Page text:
[+] EnlargeLane Kiffin
AP Photo/Eugene TannerLane Kiffin's defense has something to prove against Virginia on Saturday.
The bad news was the Trojans yielding an eye-popping 588 yards and 36 points and not tackling worth a spit.

"One game will not define us," Kiffin said. "Just like it will not define Matt on offense. Let's take a couple of games before we evaluate, before we make big statements about sides of the ball."

That said, Kiffin understands the concerns over his defense, which looked to be a strength entering the season, no matter a completely rebuilt secondary. The hand wringing over one bad game that, nonetheless, still ended up being a win is understandable, he said.

"That's who we are right now because it happened," he said.

See: Philosophical! The Trojans defense fell on a island and everyone saw it.

Therefore, that defense will be looking for redemption against Virginia on Saturday in the Coliseum, USC's only home game until Oct. 2. The Cavaliers beat Richmond 34-13 last weekend, the debut for new coach Mike London, but the Cavaliers only welcome back 12 starters from a 3-9 team that got Al Groh fired.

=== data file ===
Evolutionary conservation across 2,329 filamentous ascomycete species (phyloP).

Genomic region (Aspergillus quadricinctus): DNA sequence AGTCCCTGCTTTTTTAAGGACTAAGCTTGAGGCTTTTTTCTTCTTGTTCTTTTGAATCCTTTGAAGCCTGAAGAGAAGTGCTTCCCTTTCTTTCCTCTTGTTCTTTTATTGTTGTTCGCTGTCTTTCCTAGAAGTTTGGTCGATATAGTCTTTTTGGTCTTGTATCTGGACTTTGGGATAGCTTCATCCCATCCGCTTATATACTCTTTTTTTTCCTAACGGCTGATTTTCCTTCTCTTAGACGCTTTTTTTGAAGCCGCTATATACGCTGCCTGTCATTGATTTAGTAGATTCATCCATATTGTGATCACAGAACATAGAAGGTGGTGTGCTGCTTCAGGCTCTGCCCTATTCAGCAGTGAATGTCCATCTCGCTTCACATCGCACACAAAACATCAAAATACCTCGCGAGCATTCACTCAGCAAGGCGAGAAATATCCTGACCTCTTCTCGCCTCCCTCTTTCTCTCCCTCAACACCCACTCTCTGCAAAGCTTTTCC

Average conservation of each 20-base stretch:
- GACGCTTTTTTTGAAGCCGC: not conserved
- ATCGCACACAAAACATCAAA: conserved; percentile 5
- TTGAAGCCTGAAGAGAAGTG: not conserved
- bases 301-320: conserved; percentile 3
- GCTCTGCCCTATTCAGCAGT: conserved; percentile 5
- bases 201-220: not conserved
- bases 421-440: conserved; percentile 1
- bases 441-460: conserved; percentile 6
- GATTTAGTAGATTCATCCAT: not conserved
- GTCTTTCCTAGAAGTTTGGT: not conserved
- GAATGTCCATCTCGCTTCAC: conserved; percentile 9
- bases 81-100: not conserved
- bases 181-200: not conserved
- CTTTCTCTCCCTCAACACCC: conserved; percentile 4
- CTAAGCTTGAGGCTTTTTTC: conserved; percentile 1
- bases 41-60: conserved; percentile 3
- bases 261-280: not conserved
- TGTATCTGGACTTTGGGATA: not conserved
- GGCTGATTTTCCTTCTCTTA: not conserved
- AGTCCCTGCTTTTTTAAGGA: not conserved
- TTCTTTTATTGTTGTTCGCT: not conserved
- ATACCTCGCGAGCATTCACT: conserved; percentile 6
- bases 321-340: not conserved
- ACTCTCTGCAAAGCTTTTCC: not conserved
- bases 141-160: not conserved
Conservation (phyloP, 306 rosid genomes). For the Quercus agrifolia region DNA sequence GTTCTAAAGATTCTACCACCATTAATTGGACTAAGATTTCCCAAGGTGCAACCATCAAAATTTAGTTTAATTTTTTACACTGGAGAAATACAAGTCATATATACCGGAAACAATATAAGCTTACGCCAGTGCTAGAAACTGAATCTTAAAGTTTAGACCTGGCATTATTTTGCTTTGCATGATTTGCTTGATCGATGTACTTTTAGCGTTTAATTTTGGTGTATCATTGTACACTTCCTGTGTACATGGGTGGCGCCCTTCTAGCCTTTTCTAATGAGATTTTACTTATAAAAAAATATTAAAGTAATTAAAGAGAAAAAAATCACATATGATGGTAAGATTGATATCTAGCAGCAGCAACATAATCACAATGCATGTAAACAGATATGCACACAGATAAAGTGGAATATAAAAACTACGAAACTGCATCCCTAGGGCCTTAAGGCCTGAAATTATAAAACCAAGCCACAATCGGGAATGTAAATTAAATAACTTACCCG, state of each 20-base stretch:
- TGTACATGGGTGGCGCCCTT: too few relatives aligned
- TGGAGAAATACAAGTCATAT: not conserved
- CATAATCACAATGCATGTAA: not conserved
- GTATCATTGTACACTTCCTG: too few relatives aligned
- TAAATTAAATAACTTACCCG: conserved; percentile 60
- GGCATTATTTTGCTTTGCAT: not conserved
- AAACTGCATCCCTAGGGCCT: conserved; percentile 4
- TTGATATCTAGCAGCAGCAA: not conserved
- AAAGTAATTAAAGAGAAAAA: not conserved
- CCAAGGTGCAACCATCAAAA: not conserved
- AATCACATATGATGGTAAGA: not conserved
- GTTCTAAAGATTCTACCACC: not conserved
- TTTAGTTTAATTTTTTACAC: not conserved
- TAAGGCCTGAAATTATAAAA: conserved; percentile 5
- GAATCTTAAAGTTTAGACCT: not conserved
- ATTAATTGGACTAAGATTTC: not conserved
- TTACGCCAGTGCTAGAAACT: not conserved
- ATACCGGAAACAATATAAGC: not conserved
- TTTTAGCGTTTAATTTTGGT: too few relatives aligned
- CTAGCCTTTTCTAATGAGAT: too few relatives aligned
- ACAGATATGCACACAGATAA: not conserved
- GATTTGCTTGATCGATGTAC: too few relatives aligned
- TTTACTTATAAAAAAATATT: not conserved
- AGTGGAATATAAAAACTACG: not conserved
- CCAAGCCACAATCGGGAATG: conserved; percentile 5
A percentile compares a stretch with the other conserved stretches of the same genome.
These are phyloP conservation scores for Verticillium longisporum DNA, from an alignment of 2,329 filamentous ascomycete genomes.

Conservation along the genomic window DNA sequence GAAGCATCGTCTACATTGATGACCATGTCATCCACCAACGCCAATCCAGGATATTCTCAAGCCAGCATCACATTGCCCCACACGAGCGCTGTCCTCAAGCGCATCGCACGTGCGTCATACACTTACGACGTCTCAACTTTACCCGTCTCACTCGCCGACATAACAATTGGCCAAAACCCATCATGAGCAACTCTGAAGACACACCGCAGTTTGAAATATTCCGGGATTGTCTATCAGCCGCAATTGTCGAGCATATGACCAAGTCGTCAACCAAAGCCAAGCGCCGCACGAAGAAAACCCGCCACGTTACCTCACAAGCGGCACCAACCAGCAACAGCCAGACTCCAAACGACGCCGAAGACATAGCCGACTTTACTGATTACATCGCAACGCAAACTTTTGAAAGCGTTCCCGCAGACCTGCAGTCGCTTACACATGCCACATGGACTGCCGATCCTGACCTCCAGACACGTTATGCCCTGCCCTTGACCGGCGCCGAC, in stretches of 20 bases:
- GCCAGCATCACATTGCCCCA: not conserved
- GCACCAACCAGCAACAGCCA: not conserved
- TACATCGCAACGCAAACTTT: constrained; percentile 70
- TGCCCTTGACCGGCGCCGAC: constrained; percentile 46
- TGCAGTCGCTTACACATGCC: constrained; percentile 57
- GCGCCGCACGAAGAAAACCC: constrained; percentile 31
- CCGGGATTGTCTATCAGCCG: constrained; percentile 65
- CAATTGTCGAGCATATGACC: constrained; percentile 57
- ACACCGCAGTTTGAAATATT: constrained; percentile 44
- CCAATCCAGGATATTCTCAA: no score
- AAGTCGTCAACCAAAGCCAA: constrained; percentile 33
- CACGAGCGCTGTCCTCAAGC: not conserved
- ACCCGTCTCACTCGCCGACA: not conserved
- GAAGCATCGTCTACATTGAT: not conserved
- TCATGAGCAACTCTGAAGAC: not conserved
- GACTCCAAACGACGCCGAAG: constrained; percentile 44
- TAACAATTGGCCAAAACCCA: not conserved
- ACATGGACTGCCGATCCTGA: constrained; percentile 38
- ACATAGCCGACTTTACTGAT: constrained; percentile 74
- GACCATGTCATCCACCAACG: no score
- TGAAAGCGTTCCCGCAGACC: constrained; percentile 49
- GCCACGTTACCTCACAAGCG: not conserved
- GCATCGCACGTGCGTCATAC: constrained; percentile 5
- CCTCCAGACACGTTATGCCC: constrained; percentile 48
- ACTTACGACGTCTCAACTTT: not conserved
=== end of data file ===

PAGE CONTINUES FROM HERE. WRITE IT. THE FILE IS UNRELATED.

Moreover, Barkley might be working against a secondary minus its two best players: All-ACC cornerback Ras-I Dowling and junior strong safety Rodney McLeod didn't play against the Spiders. Dowling missed much of fall camp with a hamstring injury, while McLeod has a knee injury.

Another boost for the USC offense: The return of freshman running back Dillon Baxter from a one-game suspension. Kiffin has called Baxter USC's "most talented player."

The last time these two teams met in 2008, Mark Sanchez and the Trojans bludgeoned the Cavaliers 52-7 in Charlottesville. But the circumstances are much different this time. For one, there are two new head coaches. For another, USC is no longer riding a run of Pac-10 dominance to a certain BCS bowl berth. The rest of the Pac-10 took care of the former last fall, and the NCAA took care of the latter this summer.